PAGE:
Not so fast, Sen. McCain. John McCain's campaign issued a statement last week claiming the Arizona senator had surpassed the number of delegates needed to secure the GOP nomination for president, after Mitt Romney endorsed him.
John McCain sure looks like he has the nomination all but wrapped up. But he isn't there yet, and here's why:
It will take 1,191 delegates to secure the Republican nomination at the national convention this summer.
McCain has 908 delegates, including those won in primaries and caucuses as well as endorsements from party leaders who automatically attend the convention. Romney has 253, according to The Associated Press tally.
Together, that's 1,161 delegates, which could make it tempting for some to put McCain over the top Tuesday evening if he fares well in primaries in Washington state and Wisconsin. A total of 56 delegates will be at stake.
Former Arkansas Gov. Mike Huckabee has 245 delegates, placing him behind a candidate who isn't even in the race anymore. Texas Rep. Ron Paul has 14.
Limited delegate control
GOP rules, however, say McCain still has work to do.
The rules vary state to state. But in general, Romney has little authority over his delegates after he releases them. The vast majority haven't been named. Once they are, most will be free agents at the convention, free to support whomever they choose.
Huckabee has said he won't quit until somebody reaches 1,191 delegates. And a few more Huckabee victories in upcoming primaries could prove embarrassing for McCain.
McCain's campaign is aggressively lobbying Romney's former supporters. At GOP conventions during the weekend in Louisiana and Michigan, McCain picked up at least 55 delegates.
Afterward, a McCain aide declined to say whether last week's statement was a formal declaration of victory in the race for the nomination.
John Yob, McCain's deputy political director, said Romney's former delegates are "inching Senator McCain close to the magic number of delegates. It will take some time to verify every delegate but the results from Michigan and Louisiana were significant steps forward."
Most of Romney's former delegates will probably follow his lead and support McCain, especially if McCain is the only candidate left standing at the convention. But 100 percent support is not guaranteed, regardless of Romney's endorsement.
Romney won 23 delegates in Michigan's Jan. 15 primary. The delegates were named at the GOP state convention, and Huckabee picked up three of Romney's former delegates. McCain got 18 and it was unclear whom the other two would support.
The delegate numbers for Michigan are approximate because the state was stripped of half its GOP delegates for violating party rules by holding an early primary, and local officials have refused to say which delegates would be eliminated, if the penalty is enforced.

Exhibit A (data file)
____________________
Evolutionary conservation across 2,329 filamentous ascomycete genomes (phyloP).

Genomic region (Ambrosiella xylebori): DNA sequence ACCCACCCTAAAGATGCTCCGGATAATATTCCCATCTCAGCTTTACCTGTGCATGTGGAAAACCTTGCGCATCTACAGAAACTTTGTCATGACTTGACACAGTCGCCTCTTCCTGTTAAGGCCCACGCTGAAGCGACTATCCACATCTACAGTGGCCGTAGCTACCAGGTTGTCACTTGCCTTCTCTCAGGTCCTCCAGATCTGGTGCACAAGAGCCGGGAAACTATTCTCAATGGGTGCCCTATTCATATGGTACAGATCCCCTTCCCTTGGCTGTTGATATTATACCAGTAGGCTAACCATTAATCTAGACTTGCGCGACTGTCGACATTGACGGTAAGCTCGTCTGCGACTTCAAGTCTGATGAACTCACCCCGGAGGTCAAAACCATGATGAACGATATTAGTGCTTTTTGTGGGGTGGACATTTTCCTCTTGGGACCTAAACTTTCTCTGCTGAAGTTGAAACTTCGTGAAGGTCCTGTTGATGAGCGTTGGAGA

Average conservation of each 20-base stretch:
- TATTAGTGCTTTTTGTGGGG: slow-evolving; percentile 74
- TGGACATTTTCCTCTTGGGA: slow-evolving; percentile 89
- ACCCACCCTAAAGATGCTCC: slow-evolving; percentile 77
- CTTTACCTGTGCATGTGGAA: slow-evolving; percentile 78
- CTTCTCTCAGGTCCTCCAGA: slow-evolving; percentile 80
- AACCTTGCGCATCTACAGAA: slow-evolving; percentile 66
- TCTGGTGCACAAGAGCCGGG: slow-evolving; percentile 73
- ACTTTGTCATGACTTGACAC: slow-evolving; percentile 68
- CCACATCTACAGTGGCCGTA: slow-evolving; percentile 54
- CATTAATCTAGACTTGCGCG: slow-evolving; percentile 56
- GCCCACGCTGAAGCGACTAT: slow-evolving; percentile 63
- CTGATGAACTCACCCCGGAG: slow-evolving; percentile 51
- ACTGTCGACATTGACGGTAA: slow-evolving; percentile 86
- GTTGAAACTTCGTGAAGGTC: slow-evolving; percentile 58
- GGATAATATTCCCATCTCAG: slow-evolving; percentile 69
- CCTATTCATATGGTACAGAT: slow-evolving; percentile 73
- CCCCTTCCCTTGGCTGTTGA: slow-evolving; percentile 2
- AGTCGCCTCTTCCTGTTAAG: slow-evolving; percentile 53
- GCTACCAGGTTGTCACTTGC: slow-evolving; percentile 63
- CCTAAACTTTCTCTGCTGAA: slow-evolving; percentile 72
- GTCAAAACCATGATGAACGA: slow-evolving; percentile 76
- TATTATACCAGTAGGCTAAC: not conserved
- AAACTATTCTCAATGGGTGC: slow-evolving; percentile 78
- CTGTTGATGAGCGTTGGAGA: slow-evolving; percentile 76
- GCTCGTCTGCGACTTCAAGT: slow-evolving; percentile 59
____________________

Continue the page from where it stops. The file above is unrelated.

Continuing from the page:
In Wyoming, Romney won eight delegates in GOP caucuses Jan. 5. Since Romney dropped out, three switched to McCain, one backed Huckabee and four said they were undecided in interviews with the AP.
Most of Romney's other delegates won't be named until state party conventions this spring. They will be selected by Romney's supporters. But they will, in general, be free to support whomever they choose at the national convention.
Waiting for official notifcation
Many of these delegates were bound by party rules to vote for Romney at the convention, unless he releases them. For some states, Romney's public endorsement of McCain was sufficient to release the delegates.
But GOP officials in Montana, Utah and Alaska, where Romney won a total of 73 delegates, said they were waiting for official notification from the Romney campaign. None had arrived by late last week.
Until then, "The Alaska Republican delegate allocation will remain as allocated," state GOP Chairman Randy Ruedrich said in an e-mail.
In California, state election law says each delegate released by a Republican candidate after he withdraws "shall be free to vote as he or she chooses." Romney won at least six delegates in California's primary on Super Tuesday, a number that could grow as absentee ballots are counted.
McCain's campaign used projections when it claimed that Romney's delegates would have put him over the top last week. They included delegates from primaries where the vote tally is still incomplete, inflating the delegate count for both McCain and Romney.
Looking ahead, the earliest McCain could surpass 1,191 delegates would be March 4, when delegate-rich states such as Ohio and Texas vote. To do that, McCain would have to win decisively in just about every contest between now and then.
If McCain does well in Tuesday's primaries, Huckabee will need help from Romney's supporters to remain a viable candidate. It is unlikely he will ever get enough help to come close to McCain's delegate total.
But that's not a mathematical certainty. Not yet.